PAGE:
6 Book Challenge Winners!
Posted by LibeRaCe on February 11, 2010
Congratulations to three Coleg Llandrillo Denbigh students for winning the reader development competition. Niame Traore is an ESOL student and used our Oxford Bookworms collection to practice her english reading skills. Mathew Thomas McDonald and Helen Williams are both on the STEPS program and have been reading as part of their classroom activities. Niame and Mathew both won an MP3 video player and Helen has won £20 worth of book tokens!
All three students took part in the Six Book Challenge 2010. The challenge was to read and review six books. Students could choose any six books they liked (at any level) to enter the challenge and needed to send in all six reviews to the library. Coleg Llandrillo Rhos winners to be announced shortly!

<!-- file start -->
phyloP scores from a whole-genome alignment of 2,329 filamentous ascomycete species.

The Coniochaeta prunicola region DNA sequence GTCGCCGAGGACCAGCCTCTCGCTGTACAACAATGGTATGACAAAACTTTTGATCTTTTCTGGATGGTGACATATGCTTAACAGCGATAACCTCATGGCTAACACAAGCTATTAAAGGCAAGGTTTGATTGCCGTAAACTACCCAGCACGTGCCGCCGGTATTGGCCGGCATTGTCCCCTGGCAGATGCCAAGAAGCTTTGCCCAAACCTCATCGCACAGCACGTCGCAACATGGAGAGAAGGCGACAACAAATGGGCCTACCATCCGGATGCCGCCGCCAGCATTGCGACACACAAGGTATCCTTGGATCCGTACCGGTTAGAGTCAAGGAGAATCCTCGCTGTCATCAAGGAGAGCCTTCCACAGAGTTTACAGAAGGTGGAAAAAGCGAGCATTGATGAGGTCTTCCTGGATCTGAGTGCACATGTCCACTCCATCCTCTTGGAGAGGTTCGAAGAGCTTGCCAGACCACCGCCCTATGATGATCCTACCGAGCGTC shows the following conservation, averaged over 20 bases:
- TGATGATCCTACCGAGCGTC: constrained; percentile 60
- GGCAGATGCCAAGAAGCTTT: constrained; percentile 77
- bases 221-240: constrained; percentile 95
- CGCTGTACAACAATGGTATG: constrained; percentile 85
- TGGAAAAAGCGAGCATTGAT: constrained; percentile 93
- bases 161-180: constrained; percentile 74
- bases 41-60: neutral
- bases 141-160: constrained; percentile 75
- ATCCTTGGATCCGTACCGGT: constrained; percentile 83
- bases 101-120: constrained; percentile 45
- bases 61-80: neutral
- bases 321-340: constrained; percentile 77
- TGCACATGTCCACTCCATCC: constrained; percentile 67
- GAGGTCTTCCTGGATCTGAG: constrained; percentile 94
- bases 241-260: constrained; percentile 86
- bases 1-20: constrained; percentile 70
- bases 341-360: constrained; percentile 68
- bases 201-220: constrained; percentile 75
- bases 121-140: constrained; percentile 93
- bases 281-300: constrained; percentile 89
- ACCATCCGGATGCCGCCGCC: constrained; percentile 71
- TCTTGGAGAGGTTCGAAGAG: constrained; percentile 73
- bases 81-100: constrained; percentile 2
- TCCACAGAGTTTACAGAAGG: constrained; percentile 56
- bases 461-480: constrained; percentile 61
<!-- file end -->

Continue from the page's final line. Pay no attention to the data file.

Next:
Over half of adults (56%) have literacy skills below the level of a good GCSE (NAO, Skills for Life: Progress in Improving Adult Literacy and Numeracy, 2008). “Our stubborn national skills problems show we need new ways to tackle literacy issues,” said Miranda McKearney, Director of The Reading Agency. “We launched the Six Book Challenge in 2008, and I wish we’d started it years ago! It’s a deceptively simple, motivational scheme that has a tremendous impact on people’s lives.’
9,000 adults took part in the Six Book Challenge in 2009, up 25% on 2008. 70% of library services across the UK ran the scheme as well as colleges, adult and community education centres, workplaces and prisons. 90% of participants said they feel more confident about reading after taking part, and tutors say that the Challenge improves learners’ confidence, increases their motivation and helps them develop a reading habit.
Author Mike Gayle, who is Patron of the Six Book Challenge and a keen supporter of adult literacy initiatives, said: “Anything that encourages adult learners to get stuck into a good read has got to be a good thing in my book! I’m proud to be involved in this terrific initiative that is making a real difference to those who have felt excluded from the world of books.”